An accomplished artist, Princess Louise was said to have been the most beautiful of Victoria and Albert’s daughters but she was also the most rebellious and was often at loggerheads with her mother. Louise soon grew tired of the extended period of mourning at the court and her apparent boredom irritated her mother who felt her daughter was becoming too argumentative. When her older sisters married, Louise became her mother’s secretary and Queen Victoria was surprised by her daughter’s efficiency.
However, Louise had a Bohemian spirit who fell easily in love and Victoria was appalled when her daughter fell in love with the Reverend Robinson Duckworth, her brother Leopold’s tutor, and Duckworth was immediately dismissed. Louise was also reputed to have had an affair with the sculptor Joseph Edgar Boehm and rumours abounded the princess had been present when Boehm died in his studio. Aware of the rumours, Queen Victoria began to search for a suitable husband for her daughter but she dismissed any suggestions of a foreign prince as she wanted Louise to settle in England like her sister, Helena. As usual, Louise had ideas of her own and announced she wished to marry John Campbell, Marquess of Lorne, heir to the dukedom of Argyll.
The choice was controversial since no daughter of a monarch had married a British subject Mary Tudor, the sister of Henry VIII had married Charles Brandon, 1st Duke of Suffolk, in 1515. The Prince of Wales was not keen on the match at all, however Queen Victoria supported her daughter’s decision and hinted it was time for some new blood in the family. John was invited to Balmoral Castle and he proposed to Louise on 3 October 1870 with the Queen’s blessing.
Louise and John were married at St. George’s Chapel, Windsor Castle, on 21 March 1871 where the bride was escorted down the aisle by her mother and her eldest brother, the Prince of Wales. Louise wore a white silk wedding gown with deep flounces of Honiton lace trimmed with the traditional orange blossom and myrtle which was made by Messrs Howell and James. The lace was heavily embroidered with shamrocks, thistles and roses linked in a floral chain with bouquets. The Honiton lace veil, featuring floral bouquets from a sketch done by the princess herself, was held in place by two diamond daisy hair pins presented by her siblings, Princes Arthur and Leopold and Princess Beatrice. The lace flounce on the train matched the pattern of the veil with floral bouquets tied with a delicate lovers’ knot.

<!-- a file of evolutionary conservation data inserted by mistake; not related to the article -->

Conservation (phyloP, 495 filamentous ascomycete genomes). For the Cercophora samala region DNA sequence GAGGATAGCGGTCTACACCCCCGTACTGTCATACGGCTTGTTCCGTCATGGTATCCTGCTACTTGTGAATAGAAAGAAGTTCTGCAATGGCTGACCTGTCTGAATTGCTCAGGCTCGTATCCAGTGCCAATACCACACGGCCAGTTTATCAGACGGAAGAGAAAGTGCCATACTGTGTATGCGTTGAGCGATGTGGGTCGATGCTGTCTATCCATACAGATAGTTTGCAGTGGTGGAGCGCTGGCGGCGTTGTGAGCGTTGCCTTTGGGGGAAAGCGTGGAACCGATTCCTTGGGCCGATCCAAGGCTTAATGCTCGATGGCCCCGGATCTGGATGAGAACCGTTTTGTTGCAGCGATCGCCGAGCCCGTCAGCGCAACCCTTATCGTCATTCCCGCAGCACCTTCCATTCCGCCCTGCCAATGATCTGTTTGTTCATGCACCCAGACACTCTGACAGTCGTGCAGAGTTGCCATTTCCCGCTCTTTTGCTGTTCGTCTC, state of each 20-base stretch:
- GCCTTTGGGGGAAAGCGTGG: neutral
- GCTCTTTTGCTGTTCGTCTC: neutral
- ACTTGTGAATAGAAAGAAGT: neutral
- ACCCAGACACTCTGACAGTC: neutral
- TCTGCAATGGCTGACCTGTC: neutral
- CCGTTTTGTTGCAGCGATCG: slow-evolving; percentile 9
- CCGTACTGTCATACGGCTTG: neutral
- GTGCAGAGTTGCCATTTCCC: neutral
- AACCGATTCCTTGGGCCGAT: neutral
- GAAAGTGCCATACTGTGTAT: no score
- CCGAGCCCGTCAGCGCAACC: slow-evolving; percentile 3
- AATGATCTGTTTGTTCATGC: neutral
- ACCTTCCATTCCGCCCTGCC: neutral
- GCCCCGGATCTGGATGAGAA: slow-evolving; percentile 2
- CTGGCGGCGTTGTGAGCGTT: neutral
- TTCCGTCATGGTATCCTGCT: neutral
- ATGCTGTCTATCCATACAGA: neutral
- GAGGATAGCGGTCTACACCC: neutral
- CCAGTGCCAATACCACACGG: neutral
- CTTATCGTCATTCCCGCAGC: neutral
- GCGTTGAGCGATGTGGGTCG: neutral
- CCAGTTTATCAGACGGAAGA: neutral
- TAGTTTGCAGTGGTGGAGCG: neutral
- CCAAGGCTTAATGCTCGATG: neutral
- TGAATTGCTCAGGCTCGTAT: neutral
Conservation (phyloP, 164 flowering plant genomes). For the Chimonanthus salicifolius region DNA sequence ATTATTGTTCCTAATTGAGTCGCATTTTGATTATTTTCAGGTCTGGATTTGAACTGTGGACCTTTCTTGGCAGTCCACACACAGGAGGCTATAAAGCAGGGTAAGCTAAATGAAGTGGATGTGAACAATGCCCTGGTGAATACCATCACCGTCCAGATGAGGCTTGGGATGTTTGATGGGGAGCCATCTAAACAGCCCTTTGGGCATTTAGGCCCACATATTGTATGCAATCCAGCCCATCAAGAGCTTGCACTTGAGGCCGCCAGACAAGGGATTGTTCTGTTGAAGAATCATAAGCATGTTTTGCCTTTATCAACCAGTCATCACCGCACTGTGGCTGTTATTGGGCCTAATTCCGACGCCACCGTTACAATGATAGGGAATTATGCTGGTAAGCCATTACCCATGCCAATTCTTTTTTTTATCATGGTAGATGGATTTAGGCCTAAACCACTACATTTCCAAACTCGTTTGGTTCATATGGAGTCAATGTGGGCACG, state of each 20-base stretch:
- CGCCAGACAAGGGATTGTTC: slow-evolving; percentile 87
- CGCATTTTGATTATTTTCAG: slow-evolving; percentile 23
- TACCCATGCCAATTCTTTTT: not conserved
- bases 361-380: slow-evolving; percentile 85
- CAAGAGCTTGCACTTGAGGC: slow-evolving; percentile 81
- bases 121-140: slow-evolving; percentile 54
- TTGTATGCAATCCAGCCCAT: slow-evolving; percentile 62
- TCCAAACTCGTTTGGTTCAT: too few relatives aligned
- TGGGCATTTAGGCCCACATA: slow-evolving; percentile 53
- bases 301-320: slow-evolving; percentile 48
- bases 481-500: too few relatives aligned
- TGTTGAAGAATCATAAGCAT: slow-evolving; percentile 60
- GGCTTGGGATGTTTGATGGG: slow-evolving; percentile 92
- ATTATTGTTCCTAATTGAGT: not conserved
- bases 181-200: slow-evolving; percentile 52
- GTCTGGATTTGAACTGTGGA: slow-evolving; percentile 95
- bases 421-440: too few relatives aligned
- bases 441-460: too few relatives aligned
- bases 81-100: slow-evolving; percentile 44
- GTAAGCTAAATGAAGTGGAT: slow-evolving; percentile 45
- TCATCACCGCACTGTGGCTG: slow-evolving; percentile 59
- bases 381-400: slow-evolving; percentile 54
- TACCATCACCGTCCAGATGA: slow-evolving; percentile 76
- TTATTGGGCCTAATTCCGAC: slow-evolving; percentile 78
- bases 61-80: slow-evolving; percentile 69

Louise was supported by eight bridesmaids: Lady Elizabeth Campbell; Lady Mary Cecil; Lady Mary Butler; Lady Florence Montagu; Lady Florence Gordon Lennox; Lady Grace Gordon; Lady Constance Seymour; and, Lady Alice Fitzgerald. The bridesmaids wore white satin and lace trimmed with ivy and crimson roses with bouquets of the same flowers on the shoulders and girdle.
After the ceremony, a luncheon was held in the Oak Room for the royal family, while the rest of the guests attended a buffet in the Waterloo Gallery. Later in the afternoon, Louise and John honeymooned for four days at Claremont, Surrey, before heading to Scotland. Louise and John had no children and their marriage became one of companionship rather than love as they spent a great deal of time apart. There was also speculation John may have been gay as he had established close friendships with men who were known to be homosexual or bisexual.